If you’re in a car accident, there is a good chance you’ll sustain an injury. One very common auto accident injury is whiplash. Whiplash needs to be treated as soon as possible after a car accident, otherwise the symptoms often get worse. At Berry Hill Chiropractic in Nashville, TN, we are here to help you. Here are three frequently asked questions about whiplash.
What Is Whiplash?
Whiplash is an injury to the neck that occurs when it is jerked back and forth. This is very common in car accidents, where collisions can cause these movements in the soft tissue of your neck. If you’ve been in an auto accident, you should get checked for whiplash.
What Are the Symptoms of Whiplash?
Whiplash can manifest with a number of symptoms. Among the most common are neck pain and headache. You might also feel pain in your shoulders, arms, and back, where the muscles and tendons have been impacted. Your range of motion might be impacted and you could feel a tingling sensation in your arms.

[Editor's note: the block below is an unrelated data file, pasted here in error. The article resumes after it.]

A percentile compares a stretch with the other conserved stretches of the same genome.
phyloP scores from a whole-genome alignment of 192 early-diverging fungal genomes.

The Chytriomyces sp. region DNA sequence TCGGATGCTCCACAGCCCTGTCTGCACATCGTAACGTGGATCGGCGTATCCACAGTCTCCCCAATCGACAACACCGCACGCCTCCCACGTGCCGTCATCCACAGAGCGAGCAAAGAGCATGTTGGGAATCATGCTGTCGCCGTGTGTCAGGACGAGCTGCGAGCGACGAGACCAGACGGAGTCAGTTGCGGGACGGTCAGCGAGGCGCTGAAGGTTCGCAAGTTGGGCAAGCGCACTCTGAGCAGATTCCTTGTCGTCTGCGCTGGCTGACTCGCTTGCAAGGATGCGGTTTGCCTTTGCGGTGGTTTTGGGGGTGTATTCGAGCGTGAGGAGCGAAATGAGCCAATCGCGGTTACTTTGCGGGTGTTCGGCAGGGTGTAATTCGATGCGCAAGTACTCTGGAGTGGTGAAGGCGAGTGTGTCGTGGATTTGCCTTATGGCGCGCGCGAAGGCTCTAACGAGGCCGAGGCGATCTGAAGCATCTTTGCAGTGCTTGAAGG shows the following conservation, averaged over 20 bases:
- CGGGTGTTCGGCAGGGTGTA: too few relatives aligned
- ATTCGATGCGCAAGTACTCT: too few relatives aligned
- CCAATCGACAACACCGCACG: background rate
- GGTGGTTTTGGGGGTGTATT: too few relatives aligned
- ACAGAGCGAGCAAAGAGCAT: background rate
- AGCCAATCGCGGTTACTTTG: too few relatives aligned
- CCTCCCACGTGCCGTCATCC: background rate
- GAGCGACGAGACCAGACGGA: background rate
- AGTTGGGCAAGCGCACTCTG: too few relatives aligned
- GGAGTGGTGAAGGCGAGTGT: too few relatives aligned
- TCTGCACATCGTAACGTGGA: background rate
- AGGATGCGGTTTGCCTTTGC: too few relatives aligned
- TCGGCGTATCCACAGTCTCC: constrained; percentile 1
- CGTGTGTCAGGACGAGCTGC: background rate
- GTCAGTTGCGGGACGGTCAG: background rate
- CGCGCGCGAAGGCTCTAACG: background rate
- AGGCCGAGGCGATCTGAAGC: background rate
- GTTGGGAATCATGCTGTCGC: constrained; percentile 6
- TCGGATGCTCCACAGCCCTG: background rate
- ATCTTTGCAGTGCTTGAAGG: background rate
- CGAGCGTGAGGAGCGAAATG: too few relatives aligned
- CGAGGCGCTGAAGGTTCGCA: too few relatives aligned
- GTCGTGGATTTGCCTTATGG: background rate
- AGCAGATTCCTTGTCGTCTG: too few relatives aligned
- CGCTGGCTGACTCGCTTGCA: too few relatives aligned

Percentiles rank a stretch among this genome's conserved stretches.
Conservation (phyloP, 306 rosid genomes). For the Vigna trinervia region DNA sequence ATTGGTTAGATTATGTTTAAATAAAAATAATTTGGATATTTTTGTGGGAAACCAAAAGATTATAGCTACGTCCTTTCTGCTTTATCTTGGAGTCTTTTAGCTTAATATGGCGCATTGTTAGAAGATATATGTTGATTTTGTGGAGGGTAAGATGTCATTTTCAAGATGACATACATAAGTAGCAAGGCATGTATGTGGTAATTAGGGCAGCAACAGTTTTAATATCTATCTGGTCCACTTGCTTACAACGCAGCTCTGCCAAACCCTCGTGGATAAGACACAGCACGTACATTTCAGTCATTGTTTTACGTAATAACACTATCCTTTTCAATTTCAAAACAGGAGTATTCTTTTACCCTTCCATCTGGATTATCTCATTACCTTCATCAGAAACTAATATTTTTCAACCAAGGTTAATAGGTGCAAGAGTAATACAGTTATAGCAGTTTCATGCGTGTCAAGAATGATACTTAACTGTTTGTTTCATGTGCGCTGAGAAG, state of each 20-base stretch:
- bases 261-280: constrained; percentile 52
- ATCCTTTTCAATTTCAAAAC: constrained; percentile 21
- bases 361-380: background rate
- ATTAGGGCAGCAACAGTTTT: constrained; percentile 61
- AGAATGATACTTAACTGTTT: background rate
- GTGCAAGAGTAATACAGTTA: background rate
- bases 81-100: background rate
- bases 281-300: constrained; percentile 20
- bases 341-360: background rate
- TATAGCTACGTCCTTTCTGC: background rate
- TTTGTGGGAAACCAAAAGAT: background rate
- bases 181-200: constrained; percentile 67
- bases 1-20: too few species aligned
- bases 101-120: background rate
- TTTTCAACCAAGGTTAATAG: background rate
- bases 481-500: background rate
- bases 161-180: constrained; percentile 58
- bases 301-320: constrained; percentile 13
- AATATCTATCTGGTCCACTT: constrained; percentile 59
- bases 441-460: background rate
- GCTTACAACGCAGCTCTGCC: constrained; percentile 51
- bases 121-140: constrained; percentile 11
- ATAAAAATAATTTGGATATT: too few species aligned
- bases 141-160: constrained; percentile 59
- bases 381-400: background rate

Whiplash can also cause you to have fatigue and trouble sleeping. You might also feel dizzy and have vertigo. While these might not be as common symptoms, they are still serious and need to be treated.
What Treatments Are Available for Whiplash?
If you have whiplash, the first thing you need to do is visit a “chiropractor near me.” Our chiropractor can examine you and determine if you have whiplash. We can also check for things like herniated discs. Once you’ve been examined, our chiropractor can treat your whiplash using spinal adjustments and massage therapy. These treatments will reduce your pain and increase your range of motion.
What Happens If My Whiplash Isn’t Treated?
You should always get treatment for potential whiplash, even if it doesn’t seem too severe. Some people can recover without a chiropractor’s help, but that isn’t the case for everyone. Others will find that their symptoms don’t get better. Many get worse. You might not deal with pain for the rest of your life, but it is a possibility. Find and visit a “chiropractor near me,” even if you think your condition is minor.